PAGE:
Tuesday, December 22, 2009


I'm off on holidays for two weeks tomorrow with no internet connection. Therefore I thought this would be a great time for a look back over the year and to wish all my readers and followers a very special Christmas and a prosperous new year!

2009 was a year of change for me. I finished up a 4 year contract at work and had to deal with finding work and enjoying not working for the first time in a long time. The "not working" bit was great. It gave me more time to do the "mum stuff" but the lack of money was often challenging.

It was also a time when my daughters changed dramatically - especially Miss 6. It seemed that overnight she went from being a little girl to being grown up! I was talking to a friend today (who hadn't seen her for a couple of months) and she commented on how much she had changed in this regard.

I actually think Miss 6 would make a wonderful copper - she has an uncanny ability for observation and the ability to get people to do exactly what she wants through the use of humour.

Miss 8 has continued to grow and develop and her reading skills have really taken off this year. It's nice to be able to hand her just about anything and ask her to read it and explain it (or do it).

We've had a busy year - trips "over East" and "up North" as a family. I've also had two additional hunting trips "up north". I never thought I would get into hunting at all, but I now find that I enjoy it especially as I understand the need for it.

Being involved with the gun club as a trainer has been great and I've learnt so much through working with the Chief Instructor.

I've also met and got to know a number of very interesting people this year. I don't really want to "name names" in this forum, but I've been lucky to meet some "personalities" and find common ground - especially in the shooting arena.

I'm not sure what 2010 will bring. But I am hoping that it will be basically "more of the same" as 2009 and my family, friends and myself will continue to enjoy good health and make the most of what we have.

So to all my readers and followers - thanks! Enjoy your Christmas time with your friends / family and may 2010 bring all that you wish for and more.

The Things Kids Say ...

Discussion between my 6y.o., 8y.o. and myself:

6y.o.: We've not have our pocket money this week.

Me: That's because it's Tuesday - I give you pocket money on Wednesdays.

6y.o.: But you only need to give us another $2 coin and a $1 coin.

8y.o.: Why did she say that you need to give us $3, pocket money is $5.

Me: I've just given you $2 each (they had just unwrapped their chrissy presents which included a piggy bank each).

8y.o.: She's too smart for her age.

Me: Yep! I dread when she gets to high school, I won't be able to help her with her homework. You'll have to.

8y.o.: hehehehe

Sunday, December 20, 2009

For all of you who are "enjoying" the snow

this is a photo taken from my seat at lunch today ... it was around the 36degC (96degF) mark and a touch humid due to the cyclone up north. Luckily there was a bit of a breeze which kept it bearable.

And, yes thank you, it was a very pleasant lunch :)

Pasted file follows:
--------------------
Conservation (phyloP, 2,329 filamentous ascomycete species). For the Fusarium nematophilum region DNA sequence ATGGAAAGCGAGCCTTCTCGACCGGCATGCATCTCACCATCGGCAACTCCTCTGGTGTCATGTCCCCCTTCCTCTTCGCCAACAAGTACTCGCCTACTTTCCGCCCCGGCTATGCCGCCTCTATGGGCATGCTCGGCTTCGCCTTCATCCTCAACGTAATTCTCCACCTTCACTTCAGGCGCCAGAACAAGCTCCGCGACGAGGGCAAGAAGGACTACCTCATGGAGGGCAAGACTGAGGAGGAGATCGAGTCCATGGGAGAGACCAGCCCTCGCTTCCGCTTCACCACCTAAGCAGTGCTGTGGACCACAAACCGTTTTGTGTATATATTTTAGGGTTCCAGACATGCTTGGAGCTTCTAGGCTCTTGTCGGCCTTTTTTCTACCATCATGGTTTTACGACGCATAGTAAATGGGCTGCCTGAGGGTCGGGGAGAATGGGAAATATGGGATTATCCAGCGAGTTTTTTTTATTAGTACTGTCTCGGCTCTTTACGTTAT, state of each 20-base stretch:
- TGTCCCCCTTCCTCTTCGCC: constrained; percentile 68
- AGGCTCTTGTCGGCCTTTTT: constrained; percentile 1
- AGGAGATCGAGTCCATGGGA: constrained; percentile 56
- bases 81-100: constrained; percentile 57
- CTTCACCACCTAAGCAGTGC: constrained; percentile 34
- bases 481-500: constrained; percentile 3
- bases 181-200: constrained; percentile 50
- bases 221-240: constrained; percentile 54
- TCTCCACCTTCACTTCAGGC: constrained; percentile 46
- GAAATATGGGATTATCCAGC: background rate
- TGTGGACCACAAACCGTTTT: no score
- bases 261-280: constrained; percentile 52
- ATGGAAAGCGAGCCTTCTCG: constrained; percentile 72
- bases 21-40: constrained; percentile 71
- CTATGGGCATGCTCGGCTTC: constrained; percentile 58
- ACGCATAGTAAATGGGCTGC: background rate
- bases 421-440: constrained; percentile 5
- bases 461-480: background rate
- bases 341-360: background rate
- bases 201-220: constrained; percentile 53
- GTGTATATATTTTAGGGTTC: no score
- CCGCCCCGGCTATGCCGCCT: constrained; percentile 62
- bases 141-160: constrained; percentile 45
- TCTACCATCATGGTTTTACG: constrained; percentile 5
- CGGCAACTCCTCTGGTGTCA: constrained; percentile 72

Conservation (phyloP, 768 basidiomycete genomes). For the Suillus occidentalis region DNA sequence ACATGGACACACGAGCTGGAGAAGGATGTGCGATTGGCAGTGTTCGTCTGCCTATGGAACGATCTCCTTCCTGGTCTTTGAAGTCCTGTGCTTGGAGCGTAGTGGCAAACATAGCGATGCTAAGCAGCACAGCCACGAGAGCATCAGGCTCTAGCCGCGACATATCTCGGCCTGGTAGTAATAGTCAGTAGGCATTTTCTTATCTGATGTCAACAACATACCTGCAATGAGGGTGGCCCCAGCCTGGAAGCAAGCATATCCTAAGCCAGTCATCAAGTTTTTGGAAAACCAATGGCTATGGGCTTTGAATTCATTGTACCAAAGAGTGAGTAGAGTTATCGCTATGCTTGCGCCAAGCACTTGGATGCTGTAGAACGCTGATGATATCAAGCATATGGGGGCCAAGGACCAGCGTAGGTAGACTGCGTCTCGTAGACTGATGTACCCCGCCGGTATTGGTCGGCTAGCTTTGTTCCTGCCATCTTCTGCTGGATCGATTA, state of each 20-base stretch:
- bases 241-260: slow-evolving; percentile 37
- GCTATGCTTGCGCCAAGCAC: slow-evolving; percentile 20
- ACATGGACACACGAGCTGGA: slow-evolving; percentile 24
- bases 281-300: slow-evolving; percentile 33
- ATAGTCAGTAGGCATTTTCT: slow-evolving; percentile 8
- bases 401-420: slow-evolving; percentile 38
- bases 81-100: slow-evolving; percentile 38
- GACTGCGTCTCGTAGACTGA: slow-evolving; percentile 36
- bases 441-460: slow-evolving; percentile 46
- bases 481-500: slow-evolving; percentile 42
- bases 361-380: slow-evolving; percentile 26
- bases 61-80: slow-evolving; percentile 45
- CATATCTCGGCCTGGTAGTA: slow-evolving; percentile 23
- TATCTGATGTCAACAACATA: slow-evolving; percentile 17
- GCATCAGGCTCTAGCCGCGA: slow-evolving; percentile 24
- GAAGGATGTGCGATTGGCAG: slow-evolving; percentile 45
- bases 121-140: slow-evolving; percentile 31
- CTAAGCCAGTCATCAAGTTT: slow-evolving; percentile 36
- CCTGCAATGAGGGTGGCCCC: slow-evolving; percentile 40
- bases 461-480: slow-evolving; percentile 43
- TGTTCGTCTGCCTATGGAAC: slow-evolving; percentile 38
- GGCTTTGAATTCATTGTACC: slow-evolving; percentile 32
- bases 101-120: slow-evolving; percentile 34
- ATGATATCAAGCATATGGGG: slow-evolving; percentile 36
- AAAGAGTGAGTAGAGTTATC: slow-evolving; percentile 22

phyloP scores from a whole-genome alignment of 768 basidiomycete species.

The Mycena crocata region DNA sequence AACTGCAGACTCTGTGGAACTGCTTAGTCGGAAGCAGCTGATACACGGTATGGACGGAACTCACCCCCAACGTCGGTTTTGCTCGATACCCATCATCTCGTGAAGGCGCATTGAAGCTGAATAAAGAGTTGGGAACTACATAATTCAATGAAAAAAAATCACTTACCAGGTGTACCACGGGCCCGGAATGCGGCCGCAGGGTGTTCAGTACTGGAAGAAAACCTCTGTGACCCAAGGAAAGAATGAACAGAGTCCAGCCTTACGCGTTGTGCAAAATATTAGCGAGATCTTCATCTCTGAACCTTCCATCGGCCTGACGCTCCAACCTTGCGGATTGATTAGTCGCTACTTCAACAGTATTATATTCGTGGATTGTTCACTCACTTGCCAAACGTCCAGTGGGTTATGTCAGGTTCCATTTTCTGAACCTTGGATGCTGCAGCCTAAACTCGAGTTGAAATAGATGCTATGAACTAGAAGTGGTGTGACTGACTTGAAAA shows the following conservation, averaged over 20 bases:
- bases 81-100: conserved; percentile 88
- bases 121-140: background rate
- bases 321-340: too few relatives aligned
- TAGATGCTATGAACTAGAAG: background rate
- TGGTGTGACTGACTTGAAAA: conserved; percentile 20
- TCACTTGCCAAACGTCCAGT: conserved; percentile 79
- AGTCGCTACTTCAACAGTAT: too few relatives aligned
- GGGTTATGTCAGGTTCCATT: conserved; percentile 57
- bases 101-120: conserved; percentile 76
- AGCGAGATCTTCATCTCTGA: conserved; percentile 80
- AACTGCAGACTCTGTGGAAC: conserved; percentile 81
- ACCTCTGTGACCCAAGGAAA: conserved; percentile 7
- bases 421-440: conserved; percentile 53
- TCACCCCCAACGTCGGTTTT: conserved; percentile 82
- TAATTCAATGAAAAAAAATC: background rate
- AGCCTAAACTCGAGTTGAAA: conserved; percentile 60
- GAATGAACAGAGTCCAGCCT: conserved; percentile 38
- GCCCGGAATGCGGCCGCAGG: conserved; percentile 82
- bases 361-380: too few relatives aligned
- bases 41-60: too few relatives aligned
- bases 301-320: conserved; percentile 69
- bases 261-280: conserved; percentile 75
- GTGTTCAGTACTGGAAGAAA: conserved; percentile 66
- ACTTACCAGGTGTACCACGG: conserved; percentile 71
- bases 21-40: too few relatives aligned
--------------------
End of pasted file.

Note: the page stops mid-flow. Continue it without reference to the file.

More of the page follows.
Oh, forgot to mention, if you're ever in the area Hainault Vineyard does fantastic wines and lunches.

Saturday, December 19, 2009

Isn't that the purpose of "Reality Shows"?

According to this article, the Australian Communication and Media Authority's new code will force networks to STOP exploiting and demeaning reality television contestants.

I thought that was the whole purpose of 'reality television' which is why I rarely watch it!

In addition, networks will have to

"PROVE sex scenes and nudity are relevant to plots if they receive complaints.

EXPLAIN how dirty jokes and references were necessary to the show.

MAKE apologies for errors in current affairs and news reports on air in a timely fashion."

I can see that every TV show will now have 3 minutes of disclaimers prior to each show!

I thought the current system of a screen showing "warnings" was enough for adults to make up their own minds whether or not they want to watch the program.

Oh, and of course there's a whole bunch of people who don't think this type of censorship goes far enough:

Family Council of Victoria spokesman Bill Muehlenberg said ...

Mr Muehlenberg said more needed to be done to get rid of sex and nudity on TV.

"I give them some credit for doing this but, essentially, if they make a show about sleazy strippers and there's nudity, they can just argue that the nudity is relevant because it's a show about strippers. I would prefer to see no shows like that in the first place," he said.

Focus on the Family spokeswoman Deb Sorensen agreed the new code did not go far enough to clean up television.

"There are still no clear boundaries or clear consequences, particularly when it comes to advertising these shows," she said.

"Shows with gratuitous sex and violence are being advertised earlier and earlier or during shows that kids are watching, like the AFL, which can run until 11pm."


I'm wondering if this new "code" only applies to Australian made programs (the ones mentioned in the article are all Australian films) as it would seriously limit the number of films that could be shown from other countries without the same code.

And what shows will be left for SBS to run? (They had some interesting ones on last night - call "Erotic Tales").